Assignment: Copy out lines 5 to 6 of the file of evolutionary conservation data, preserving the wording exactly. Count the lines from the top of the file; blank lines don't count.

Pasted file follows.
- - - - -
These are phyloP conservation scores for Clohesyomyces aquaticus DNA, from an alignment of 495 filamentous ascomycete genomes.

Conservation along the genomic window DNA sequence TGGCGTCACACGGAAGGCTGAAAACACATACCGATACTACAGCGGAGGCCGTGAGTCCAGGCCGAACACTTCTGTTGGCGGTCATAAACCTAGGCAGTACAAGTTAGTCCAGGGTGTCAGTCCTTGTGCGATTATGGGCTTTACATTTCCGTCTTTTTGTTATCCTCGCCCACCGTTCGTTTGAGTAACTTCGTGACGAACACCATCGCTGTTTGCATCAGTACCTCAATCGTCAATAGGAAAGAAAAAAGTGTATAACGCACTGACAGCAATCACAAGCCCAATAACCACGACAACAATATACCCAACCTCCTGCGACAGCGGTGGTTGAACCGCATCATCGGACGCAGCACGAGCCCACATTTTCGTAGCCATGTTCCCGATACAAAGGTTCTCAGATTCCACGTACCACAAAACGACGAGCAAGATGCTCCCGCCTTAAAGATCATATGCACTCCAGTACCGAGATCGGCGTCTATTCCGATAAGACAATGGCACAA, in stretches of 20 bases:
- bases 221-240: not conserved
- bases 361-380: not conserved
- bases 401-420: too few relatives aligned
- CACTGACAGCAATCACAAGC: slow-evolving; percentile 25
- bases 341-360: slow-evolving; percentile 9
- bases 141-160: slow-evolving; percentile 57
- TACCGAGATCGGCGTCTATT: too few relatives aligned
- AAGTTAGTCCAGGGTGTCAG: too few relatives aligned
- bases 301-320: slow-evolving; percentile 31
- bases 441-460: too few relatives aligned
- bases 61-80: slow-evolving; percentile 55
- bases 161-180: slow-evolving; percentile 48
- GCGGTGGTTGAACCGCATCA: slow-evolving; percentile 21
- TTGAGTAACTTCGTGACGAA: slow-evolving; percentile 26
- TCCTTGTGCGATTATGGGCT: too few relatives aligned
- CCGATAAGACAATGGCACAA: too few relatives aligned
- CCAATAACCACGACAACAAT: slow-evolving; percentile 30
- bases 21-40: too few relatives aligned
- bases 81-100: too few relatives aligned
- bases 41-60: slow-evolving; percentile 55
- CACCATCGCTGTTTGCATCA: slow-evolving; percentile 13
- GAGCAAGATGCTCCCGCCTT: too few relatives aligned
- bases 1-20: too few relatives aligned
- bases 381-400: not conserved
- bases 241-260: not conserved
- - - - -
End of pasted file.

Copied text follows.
- bases 401-420: too few relatives aligned
- CACTGACAGCAATCACAAGC: slow-evolving; percentile 25